Cancer 2011-10-15
Sphincter-sparing local excision and hypofractionated radiation therapy for anorectal melanoma: a 20-year experience.   
Anorectal melanoma is a rare disease with a poor prognosis. Because survival is determined by distant failure, many centers have adopted sphincter-sparing excision for primary tumor control. However, this approach is associated with high rates of local failure (∼50%). In this study, the authors report their 20-year experience with sphincter-sparing excision combined with radiation therapy (RT) for the treatment of localized anorectal melanoma.
The authors reviewed the records of 54 patients with localized anorectal melanoma who were treated at the University of Texas MD Anderson Cancer Center from 1989 to 2008. All patients underwent definitive local excision with or without sentinel lymph node biopsy or lymph node dissection. RT (25-36 grays in 5-6 fractions) was delivered to extended fields that targeted the primary site and draining pelvic/inguinal lymphatics in 39 patients and to limited fields that targeted only the primary site in 15 patients.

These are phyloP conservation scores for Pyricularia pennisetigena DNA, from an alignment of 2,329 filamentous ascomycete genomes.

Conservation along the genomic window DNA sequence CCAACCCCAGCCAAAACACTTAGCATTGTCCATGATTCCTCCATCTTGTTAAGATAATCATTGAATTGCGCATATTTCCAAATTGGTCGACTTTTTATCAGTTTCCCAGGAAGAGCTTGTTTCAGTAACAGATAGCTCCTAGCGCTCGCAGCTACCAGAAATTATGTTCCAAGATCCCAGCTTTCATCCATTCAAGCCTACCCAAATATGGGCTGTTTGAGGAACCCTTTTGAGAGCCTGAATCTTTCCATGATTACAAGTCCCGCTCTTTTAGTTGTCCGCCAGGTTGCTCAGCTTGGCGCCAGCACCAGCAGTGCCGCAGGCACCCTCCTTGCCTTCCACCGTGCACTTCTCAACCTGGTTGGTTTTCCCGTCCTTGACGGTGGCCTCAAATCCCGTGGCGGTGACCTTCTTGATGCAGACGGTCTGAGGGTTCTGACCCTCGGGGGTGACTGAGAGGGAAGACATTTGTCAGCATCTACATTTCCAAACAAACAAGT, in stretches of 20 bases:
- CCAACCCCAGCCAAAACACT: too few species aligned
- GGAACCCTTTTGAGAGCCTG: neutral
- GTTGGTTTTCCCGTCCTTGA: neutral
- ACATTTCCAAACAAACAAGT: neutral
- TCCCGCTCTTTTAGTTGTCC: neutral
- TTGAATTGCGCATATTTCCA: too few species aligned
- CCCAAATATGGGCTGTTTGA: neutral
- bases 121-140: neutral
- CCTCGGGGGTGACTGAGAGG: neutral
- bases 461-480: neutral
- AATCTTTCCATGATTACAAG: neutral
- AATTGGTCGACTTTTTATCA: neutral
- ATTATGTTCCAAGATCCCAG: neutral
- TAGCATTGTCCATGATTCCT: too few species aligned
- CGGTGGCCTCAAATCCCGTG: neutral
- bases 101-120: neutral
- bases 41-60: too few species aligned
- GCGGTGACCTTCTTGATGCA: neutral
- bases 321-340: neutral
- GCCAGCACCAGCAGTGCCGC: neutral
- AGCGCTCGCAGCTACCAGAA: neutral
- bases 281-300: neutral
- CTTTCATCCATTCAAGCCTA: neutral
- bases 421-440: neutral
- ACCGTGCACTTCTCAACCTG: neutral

The 5-year rates of local control (LC), lymph node control (NC), and sphincter preservation were 82%, 88%, and 96%, respectively. However, because of the high rate of distant metastasis, the overall survival (OS) rate at 5 years was only 30%. Although there were no significant differences in LC, NC, or OS based on RT field extent, patients who received extended-field RT had higher rates of lymphedema than patients who received limited-field RT.
The current results indicated that combined sphincter-sparing local excision and RT is a well tolerated approach that provides effective LC for patients with anorectal melanoma. Inclusion of the inguinal lymph node basins in the RT fields did not improve outcomes and was associated with an increased risk of lymphedema.

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